Pharaonic works: making all the world a stage

In 1960, engineers from the American firm AT&T met with their counterparts in Western Europe to discuss the possibility of relaying televisions signals across the Atlantic via satellite.

Setting up transatlantic co-operation involved a search for willing partners to undertake major construction works in return for a place on the new world stage of satellite communication. AT&T, and in particular their Bell labs, worked in co-ordination with British General Post Office, as well as the French PTT, to develop a small satellite and the receiving equipment on the ground that would be able to capture and relay the television signals coming from the satellite.

The British Post Office chose its site at Goonhilly Down in Cornwall to construct a giant receiving dish of its own design. This, they believed, would allow it the independence to develop its own network as needed. The French accepted an offer of assistance from Bell labs to construct a receiving station. As a result, nearly identical ground stations were built at Andover, Maine and in Pleumeur-Bodou in Brittany. The materials for Pleumeur-Bodou were packaged up and shipped from the USA, and had to be assembled on site. By 1961, the eighteen-month race to completion was underway.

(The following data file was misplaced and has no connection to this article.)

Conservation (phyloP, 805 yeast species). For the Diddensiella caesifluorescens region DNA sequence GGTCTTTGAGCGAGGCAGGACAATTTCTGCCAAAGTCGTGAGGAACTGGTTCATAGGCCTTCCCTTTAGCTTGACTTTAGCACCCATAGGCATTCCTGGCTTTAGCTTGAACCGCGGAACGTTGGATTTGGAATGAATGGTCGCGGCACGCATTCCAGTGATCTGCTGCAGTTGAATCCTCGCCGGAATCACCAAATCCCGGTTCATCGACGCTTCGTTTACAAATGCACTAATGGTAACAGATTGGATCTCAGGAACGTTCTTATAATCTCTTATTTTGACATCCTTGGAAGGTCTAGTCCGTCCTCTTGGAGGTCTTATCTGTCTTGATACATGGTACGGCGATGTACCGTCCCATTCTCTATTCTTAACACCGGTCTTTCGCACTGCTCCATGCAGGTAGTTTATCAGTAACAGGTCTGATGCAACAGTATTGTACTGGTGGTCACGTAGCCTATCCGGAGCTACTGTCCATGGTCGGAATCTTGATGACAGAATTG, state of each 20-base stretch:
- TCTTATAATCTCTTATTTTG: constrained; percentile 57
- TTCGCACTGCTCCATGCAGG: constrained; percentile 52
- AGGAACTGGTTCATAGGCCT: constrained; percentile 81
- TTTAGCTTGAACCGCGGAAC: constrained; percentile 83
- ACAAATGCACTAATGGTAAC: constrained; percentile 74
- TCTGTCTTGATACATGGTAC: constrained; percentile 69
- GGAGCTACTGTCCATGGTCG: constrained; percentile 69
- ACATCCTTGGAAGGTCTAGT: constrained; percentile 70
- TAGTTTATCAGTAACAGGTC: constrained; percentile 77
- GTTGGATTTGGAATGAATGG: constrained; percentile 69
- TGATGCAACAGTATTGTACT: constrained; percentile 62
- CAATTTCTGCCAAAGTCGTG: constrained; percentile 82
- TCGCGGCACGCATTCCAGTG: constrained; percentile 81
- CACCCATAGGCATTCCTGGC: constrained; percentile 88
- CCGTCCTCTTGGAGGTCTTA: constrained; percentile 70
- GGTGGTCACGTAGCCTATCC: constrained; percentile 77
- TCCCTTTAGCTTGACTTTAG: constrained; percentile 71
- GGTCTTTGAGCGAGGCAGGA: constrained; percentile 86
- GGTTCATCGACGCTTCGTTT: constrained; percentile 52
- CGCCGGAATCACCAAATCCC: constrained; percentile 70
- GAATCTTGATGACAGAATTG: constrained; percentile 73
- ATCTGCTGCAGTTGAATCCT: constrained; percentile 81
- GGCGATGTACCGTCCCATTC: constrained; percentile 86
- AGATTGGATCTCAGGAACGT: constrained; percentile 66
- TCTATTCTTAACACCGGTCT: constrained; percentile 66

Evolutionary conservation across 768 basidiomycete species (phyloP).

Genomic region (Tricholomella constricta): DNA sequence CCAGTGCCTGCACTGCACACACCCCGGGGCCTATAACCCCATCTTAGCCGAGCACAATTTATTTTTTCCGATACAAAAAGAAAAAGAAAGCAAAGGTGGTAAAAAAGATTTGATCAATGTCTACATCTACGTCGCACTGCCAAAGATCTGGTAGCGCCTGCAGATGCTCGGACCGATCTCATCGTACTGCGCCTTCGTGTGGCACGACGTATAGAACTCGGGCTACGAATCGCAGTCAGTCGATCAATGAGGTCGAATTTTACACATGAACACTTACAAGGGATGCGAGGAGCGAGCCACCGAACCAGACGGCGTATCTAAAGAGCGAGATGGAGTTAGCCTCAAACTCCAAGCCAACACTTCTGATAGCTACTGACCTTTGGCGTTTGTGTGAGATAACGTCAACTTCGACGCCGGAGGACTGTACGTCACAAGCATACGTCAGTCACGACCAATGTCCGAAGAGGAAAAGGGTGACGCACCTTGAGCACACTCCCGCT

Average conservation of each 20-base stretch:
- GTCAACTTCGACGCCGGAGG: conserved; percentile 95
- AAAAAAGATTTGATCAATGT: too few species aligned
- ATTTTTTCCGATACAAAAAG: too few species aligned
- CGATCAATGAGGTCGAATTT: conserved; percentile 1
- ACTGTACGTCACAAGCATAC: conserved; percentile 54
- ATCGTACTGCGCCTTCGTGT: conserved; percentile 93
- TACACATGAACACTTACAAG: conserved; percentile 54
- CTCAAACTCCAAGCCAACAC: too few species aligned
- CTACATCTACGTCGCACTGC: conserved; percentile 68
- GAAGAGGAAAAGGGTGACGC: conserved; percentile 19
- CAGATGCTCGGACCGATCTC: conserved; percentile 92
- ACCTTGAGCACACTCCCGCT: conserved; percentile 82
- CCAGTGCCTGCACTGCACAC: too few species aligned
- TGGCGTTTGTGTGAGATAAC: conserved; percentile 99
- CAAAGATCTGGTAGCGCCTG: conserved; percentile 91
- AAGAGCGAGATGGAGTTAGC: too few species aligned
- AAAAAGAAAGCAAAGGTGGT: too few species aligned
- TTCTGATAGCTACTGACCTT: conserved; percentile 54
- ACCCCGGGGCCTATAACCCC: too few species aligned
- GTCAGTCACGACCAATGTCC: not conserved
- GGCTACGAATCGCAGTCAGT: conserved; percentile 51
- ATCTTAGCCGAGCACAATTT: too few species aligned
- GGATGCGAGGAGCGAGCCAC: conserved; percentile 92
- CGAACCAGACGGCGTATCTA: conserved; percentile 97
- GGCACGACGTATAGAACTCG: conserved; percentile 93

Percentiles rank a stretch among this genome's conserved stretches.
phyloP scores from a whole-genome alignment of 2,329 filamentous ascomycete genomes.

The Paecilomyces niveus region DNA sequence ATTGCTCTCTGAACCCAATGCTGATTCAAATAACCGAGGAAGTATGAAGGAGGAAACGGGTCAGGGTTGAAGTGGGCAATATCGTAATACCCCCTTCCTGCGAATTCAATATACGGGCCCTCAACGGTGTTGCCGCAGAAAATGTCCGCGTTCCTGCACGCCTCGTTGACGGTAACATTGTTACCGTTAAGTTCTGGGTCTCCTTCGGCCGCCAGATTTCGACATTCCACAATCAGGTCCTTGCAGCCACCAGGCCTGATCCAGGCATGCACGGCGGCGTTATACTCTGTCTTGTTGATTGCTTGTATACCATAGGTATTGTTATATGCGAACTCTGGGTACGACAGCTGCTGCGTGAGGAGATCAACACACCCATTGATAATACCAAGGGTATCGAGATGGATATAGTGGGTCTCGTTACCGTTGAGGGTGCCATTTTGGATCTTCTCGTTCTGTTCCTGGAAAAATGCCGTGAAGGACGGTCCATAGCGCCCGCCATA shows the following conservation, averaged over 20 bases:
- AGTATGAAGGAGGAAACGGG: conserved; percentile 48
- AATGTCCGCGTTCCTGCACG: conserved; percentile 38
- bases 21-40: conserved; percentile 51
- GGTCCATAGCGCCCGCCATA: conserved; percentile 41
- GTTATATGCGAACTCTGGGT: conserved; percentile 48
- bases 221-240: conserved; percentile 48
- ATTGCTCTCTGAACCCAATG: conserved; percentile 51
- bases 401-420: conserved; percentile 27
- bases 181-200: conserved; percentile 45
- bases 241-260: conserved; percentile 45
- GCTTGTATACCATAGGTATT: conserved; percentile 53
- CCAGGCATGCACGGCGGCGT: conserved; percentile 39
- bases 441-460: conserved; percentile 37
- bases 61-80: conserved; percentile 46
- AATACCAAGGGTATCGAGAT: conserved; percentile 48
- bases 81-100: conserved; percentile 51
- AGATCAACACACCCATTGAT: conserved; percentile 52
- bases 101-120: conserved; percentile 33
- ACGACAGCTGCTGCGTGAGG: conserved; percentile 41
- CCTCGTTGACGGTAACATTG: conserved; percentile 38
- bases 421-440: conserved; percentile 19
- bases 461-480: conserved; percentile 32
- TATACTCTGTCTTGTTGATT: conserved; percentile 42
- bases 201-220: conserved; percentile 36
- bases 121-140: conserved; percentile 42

The massive scale of the construction involved literally thousands of workers to complete the project on time, and doubts prevailed that the French site in particular would be ready.

How to cite this page

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Alexander Badenoch, 'Pharaonic works: making all the world a stage', Inventing Europe, http://www.inventingeurope.eu/media/pharaonic-works-making-all-the-world-a-stage

Sources

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  1. Schwoch, James. Global TV: New Media and the Cold War, 1946-69. University of Illinois Press, 2008.

About this tour

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Opening Europe to 'Mondovision': the start of satellite broadcasting

After Sputnik, it seemed like it was only a matter of time before sounds and images would be coming from space. Many dreamed that this would unify the the peoples of the world if they could all receive the same signals. When Telstar, the first communications satellite, was launched, however, it also revealed divisions on the ground.

What's like this?

Broadcasting via satellite



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